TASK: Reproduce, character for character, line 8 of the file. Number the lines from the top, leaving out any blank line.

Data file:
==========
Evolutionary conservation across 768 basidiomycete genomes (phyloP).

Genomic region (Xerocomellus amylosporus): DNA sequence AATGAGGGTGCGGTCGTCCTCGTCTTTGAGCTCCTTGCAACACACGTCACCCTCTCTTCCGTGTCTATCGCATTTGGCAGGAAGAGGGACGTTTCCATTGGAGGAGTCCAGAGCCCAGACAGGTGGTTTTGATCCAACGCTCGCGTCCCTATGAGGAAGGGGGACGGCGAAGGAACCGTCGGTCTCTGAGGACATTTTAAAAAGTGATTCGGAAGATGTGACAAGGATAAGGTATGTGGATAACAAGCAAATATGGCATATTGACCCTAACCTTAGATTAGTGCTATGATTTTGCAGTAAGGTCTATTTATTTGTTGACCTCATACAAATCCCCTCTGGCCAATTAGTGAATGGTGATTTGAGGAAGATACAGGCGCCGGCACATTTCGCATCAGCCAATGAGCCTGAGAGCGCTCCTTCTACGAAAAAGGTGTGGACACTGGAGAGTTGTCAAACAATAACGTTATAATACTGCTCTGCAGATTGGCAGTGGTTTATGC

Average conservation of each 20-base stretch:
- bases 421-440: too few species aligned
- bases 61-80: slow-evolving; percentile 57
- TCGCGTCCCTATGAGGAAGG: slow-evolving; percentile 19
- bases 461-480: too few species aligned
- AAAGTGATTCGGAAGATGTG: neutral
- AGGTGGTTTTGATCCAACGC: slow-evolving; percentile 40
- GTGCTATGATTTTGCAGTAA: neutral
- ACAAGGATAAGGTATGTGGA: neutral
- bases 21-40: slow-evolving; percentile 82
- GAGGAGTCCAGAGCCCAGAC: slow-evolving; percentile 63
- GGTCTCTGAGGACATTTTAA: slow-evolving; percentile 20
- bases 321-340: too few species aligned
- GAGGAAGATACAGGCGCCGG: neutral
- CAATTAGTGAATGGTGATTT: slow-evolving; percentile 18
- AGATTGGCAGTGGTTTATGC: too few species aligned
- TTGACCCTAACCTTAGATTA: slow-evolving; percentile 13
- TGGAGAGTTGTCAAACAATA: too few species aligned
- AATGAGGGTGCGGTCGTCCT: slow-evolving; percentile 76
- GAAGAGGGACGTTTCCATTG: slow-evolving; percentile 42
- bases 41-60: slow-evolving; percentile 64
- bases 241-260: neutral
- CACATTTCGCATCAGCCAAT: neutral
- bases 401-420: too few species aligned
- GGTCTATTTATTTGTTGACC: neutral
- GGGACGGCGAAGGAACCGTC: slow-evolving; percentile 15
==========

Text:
- AAAGTGATTCGGAAGATGTG: neutral